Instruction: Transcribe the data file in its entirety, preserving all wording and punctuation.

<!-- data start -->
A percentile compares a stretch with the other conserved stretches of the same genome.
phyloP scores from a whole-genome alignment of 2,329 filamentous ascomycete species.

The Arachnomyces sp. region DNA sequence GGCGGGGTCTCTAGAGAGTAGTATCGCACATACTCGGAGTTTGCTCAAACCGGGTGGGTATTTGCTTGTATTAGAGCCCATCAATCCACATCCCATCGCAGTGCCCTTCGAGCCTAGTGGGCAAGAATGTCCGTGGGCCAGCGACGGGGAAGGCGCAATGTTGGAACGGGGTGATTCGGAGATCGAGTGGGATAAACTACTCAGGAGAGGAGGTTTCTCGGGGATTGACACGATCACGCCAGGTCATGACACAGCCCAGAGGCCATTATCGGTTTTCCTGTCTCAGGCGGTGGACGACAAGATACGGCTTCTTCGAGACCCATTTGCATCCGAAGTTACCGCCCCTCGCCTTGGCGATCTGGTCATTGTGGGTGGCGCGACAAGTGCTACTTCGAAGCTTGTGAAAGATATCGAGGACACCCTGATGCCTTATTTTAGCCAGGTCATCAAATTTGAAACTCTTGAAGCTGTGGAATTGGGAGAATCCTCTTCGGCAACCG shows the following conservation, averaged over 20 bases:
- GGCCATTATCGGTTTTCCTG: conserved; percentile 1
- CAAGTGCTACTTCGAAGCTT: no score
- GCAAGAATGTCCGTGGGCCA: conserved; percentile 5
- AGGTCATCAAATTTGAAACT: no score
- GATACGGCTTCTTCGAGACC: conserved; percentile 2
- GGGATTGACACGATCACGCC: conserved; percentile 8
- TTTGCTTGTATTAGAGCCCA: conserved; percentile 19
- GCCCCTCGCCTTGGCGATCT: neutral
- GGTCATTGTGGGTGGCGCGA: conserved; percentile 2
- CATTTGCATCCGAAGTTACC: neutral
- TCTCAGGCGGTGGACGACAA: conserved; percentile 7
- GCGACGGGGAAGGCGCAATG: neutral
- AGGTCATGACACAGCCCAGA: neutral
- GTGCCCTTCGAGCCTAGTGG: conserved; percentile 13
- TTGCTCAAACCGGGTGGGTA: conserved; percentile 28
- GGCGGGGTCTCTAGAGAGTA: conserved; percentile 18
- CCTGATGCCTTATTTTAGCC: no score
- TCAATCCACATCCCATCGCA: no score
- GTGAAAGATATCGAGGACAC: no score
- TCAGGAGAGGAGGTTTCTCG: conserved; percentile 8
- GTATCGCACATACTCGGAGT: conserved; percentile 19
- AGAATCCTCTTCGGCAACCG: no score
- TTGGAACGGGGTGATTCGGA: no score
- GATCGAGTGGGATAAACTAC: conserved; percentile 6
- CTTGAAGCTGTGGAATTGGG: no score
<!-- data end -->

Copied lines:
A percentile compares a stretch with the other conserved stretches of the same genome.
phyloP scores from a whole-genome alignment of 2,329 filamentous ascomycete species.

The Arachnomyces sp. region DNA sequence GGCGGGGTCTCTAGAGAGTAGTATCGCACATACTCGGAGTTTGCTCAAACCGGGTGGGTATTTGCTTGTATTAGAGCCCATCAATCCACATCCCATCGCAGTGCCCTTCGAGCCTAGTGGGCAAGAATGTCCGTGGGCCAGCGACGGGGAAGGCGCAATGTTGGAACGGGGTGATTCGGAGATCGAGTGGGATAAACTACTCAGGAGAGGAGGTTTCTCGGGGATTGACACGATCACGCCAGGTCATGACACAGCCCAGAGGCCATTATCGGTTTTCCTGTCTCAGGCGGTGGACGACAAGATACGGCTTCTTCGAGACCCATTTGCATCCGAAGTTACCGCCCCTCGCCTTGGCGATCTGGTCATTGTGGGTGGCGCGACAAGTGCTACTTCGAAGCTTGTGAAAGATATCGAGGACACCCTGATGCCTTATTTTAGCCAGGTCATCAAATTTGAAACTCTTGAAGCTGTGGAATTGGGAGAATCCTCTTCGGCAACCG shows the following conservation, averaged over 20 bases:
- GGCCATTATCGGTTTTCCTG: conserved; percentile 1
- CAAGTGCTACTTCGAAGCTT: no score
- GCAAGAATGTCCGTGGGCCA: conserved; percentile 5
- AGGTCATCAAATTTGAAACT: no score
- GATACGGCTTCTTCGAGACC: conserved; percentile 2
- GGGATTGACACGATCACGCC: conserved; percentile 8
- TTTGCTTGTATTAGAGCCCA: conserved; percentile 19
- GCCCCTCGCCTTGGCGATCT: neutral
- GGTCATTGTGGGTGGCGCGA: conserved; percentile 2
- CATTTGCATCCGAAGTTACC: neutral
- TCTCAGGCGGTGGACGACAA: conserved; percentile 7
- GCGACGGGGAAGGCGCAATG: neutral
- AGGTCATGACACAGCCCAGA: neutral
- GTGCCCTTCGAGCCTAGTGG: conserved; percentile 13
- TTGCTCAAACCGGGTGGGTA: conserved; percentile 28
- GGCGGGGTCTCTAGAGAGTA: conserved; percentile 18
- CCTGATGCCTTATTTTAGCC: no score
- TCAATCCACATCCCATCGCA: no score
- GTGAAAGATATCGAGGACAC: no score
- TCAGGAGAGGAGGTTTCTCG: conserved; percentile 8
- GTATCGCACATACTCGGAGT: conserved; percentile 19
- AGAATCCTCTTCGGCAACCG: no score
- TTGGAACGGGGTGATTCGGA: no score
- GATCGAGTGGGATAAACTAC: conserved; percentile 6
- CTTGAAGCTGTGGAATTGGG: no score